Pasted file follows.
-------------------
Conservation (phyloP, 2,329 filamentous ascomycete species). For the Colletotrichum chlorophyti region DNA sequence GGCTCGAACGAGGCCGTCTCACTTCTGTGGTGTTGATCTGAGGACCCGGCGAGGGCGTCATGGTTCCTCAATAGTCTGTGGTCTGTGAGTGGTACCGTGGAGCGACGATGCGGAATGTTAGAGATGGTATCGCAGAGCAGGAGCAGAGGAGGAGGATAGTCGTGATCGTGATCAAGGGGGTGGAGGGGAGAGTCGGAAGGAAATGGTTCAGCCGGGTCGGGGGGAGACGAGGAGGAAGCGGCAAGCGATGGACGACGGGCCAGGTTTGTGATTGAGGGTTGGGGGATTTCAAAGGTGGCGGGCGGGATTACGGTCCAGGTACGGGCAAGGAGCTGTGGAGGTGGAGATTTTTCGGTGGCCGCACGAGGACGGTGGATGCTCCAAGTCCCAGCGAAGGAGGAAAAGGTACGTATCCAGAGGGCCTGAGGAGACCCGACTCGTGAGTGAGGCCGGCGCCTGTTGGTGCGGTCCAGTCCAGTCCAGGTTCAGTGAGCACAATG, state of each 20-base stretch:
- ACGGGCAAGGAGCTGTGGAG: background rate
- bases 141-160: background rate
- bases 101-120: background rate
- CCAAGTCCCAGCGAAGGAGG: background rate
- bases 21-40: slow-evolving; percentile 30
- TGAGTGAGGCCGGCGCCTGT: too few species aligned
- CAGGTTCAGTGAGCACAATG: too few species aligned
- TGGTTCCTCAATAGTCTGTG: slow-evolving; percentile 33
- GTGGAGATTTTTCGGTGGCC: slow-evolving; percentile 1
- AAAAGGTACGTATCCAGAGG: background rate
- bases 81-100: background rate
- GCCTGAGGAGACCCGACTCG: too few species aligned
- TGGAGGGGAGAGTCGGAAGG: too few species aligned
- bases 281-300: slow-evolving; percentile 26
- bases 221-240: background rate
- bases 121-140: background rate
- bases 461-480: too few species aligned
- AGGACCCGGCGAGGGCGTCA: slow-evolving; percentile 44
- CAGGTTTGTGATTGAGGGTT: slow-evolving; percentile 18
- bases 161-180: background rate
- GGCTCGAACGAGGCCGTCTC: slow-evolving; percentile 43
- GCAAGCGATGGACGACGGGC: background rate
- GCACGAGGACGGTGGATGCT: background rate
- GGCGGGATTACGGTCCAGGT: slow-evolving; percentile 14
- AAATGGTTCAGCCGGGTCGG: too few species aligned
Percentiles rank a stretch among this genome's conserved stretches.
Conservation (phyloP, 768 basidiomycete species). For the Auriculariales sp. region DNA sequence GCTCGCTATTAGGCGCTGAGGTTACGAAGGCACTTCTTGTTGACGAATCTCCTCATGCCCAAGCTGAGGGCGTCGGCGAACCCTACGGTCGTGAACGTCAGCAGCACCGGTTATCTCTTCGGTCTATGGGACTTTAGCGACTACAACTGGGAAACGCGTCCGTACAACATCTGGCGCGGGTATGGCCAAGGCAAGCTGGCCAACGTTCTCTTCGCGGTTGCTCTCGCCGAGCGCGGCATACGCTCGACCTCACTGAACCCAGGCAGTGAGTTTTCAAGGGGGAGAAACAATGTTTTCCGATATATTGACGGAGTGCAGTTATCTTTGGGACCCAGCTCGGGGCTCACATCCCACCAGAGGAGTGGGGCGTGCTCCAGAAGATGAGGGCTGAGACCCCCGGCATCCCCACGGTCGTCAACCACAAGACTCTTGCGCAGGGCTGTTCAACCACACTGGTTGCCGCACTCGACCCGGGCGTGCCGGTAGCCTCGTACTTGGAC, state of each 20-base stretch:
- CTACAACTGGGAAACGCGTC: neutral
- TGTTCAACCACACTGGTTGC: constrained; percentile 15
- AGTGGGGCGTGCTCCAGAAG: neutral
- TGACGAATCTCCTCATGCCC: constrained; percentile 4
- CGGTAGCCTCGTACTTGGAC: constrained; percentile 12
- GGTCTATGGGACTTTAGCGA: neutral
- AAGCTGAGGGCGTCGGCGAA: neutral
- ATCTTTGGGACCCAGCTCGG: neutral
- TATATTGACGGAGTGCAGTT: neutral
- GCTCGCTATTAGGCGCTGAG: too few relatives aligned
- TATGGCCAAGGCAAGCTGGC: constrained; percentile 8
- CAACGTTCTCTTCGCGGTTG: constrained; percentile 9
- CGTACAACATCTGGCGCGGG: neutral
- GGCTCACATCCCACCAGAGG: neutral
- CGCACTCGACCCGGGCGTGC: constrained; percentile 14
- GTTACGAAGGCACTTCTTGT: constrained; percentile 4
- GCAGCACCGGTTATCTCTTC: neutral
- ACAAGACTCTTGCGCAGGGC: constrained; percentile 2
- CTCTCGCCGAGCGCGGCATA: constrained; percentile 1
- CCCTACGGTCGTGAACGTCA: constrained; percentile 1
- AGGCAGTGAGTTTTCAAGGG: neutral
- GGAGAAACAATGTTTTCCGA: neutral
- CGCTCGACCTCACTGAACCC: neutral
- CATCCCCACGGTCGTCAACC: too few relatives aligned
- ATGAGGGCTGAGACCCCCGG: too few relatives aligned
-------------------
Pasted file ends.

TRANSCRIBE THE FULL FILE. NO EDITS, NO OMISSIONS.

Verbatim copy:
Conservation (phyloP, 2,329 filamentous ascomycete species). For the Colletotrichum chlorophyti region DNA sequence GGCTCGAACGAGGCCGTCTCACTTCTGTGGTGTTGATCTGAGGACCCGGCGAGGGCGTCATGGTTCCTCAATAGTCTGTGGTCTGTGAGTGGTACCGTGGAGCGACGATGCGGAATGTTAGAGATGGTATCGCAGAGCAGGAGCAGAGGAGGAGGATAGTCGTGATCGTGATCAAGGGGGTGGAGGGGAGAGTCGGAAGGAAATGGTTCAGCCGGGTCGGGGGGAGACGAGGAGGAAGCGGCAAGCGATGGACGACGGGCCAGGTTTGTGATTGAGGGTTGGGGGATTTCAAAGGTGGCGGGCGGGATTACGGTCCAGGTACGGGCAAGGAGCTGTGGAGGTGGAGATTTTTCGGTGGCCGCACGAGGACGGTGGATGCTCCAAGTCCCAGCGAAGGAGGAAAAGGTACGTATCCAGAGGGCCTGAGGAGACCCGACTCGTGAGTGAGGCCGGCGCCTGTTGGTGCGGTCCAGTCCAGTCCAGGTTCAGTGAGCACAATG, state of each 20-base stretch:
- ACGGGCAAGGAGCTGTGGAG: background rate
- bases 141-160: background rate
- bases 101-120: background rate
- CCAAGTCCCAGCGAAGGAGG: background rate
- bases 21-40: slow-evolving; percentile 30
- TGAGTGAGGCCGGCGCCTGT: too few species aligned
- CAGGTTCAGTGAGCACAATG: too few species aligned
- TGGTTCCTCAATAGTCTGTG: slow-evolving; percentile 33
- GTGGAGATTTTTCGGTGGCC: slow-evolving; percentile 1
- AAAAGGTACGTATCCAGAGG: background rate
- bases 81-100: background rate
- GCCTGAGGAGACCCGACTCG: too few species aligned
- TGGAGGGGAGAGTCGGAAGG: too few species aligned
- bases 281-300: slow-evolving; percentile 26
- bases 221-240: background rate
- bases 121-140: background rate
- bases 461-480: too few species aligned
- AGGACCCGGCGAGGGCGTCA: slow-evolving; percentile 44
- CAGGTTTGTGATTGAGGGTT: slow-evolving; percentile 18
- bases 161-180: background rate
- GGCTCGAACGAGGCCGTCTC: slow-evolving; percentile 43
- GCAAGCGATGGACGACGGGC: background rate
- GCACGAGGACGGTGGATGCT: background rate
- GGCGGGATTACGGTCCAGGT: slow-evolving; percentile 14
- AAATGGTTCAGCCGGGTCGG: too few species aligned
Percentiles rank a stretch among this genome's conserved stretches.
Conservation (phyloP, 768 basidiomycete species). For the Auriculariales sp. region DNA sequence GCTCGCTATTAGGCGCTGAGGTTACGAAGGCACTTCTTGTTGACGAATCTCCTCATGCCCAAGCTGAGGGCGTCGGCGAACCCTACGGTCGTGAACGTCAGCAGCACCGGTTATCTCTTCGGTCTATGGGACTTTAGCGACTACAACTGGGAAACGCGTCCGTACAACATCTGGCGCGGGTATGGCCAAGGCAAGCTGGCCAACGTTCTCTTCGCGGTTGCTCTCGCCGAGCGCGGCATACGCTCGACCTCACTGAACCCAGGCAGTGAGTTTTCAAGGGGGAGAAACAATGTTTTCCGATATATTGACGGAGTGCAGTTATCTTTGGGACCCAGCTCGGGGCTCACATCCCACCAGAGGAGTGGGGCGTGCTCCAGAAGATGAGGGCTGAGACCCCCGGCATCCCCACGGTCGTCAACCACAAGACTCTTGCGCAGGGCTGTTCAACCACACTGGTTGCCGCACTCGACCCGGGCGTGCCGGTAGCCTCGTACTTGGAC, state of each 20-base stretch:
- CTACAACTGGGAAACGCGTC: neutral
- TGTTCAACCACACTGGTTGC: constrained; percentile 15
- AGTGGGGCGTGCTCCAGAAG: neutral
- TGACGAATCTCCTCATGCCC: constrained; percentile 4
- CGGTAGCCTCGTACTTGGAC: constrained; percentile 12
- GGTCTATGGGACTTTAGCGA: neutral
- AAGCTGAGGGCGTCGGCGAA: neutral
- ATCTTTGGGACCCAGCTCGG: neutral
- TATATTGACGGAGTGCAGTT: neutral
- GCTCGCTATTAGGCGCTGAG: too few relatives aligned
- TATGGCCAAGGCAAGCTGGC: constrained; percentile 8
- CAACGTTCTCTTCGCGGTTG: constrained; percentile 9
- CGTACAACATCTGGCGCGGG: neutral
- GGCTCACATCCCACCAGAGG: neutral
- CGCACTCGACCCGGGCGTGC: constrained; percentile 14
- GTTACGAAGGCACTTCTTGT: constrained; percentile 4
- GCAGCACCGGTTATCTCTTC: neutral
- ACAAGACTCTTGCGCAGGGC: constrained; percentile 2
- CTCTCGCCGAGCGCGGCATA: constrained; percentile 1
- CCCTACGGTCGTGAACGTCA: constrained; percentile 1
- AGGCAGTGAGTTTTCAAGGG: neutral
- GGAGAAACAATGTTTTCCGA: neutral
- CGCTCGACCTCACTGAACCC: neutral
- CATCCCCACGGTCGTCAACC: too few relatives aligned
- ATGAGGGCTGAGACCCCCGG: too few relatives aligned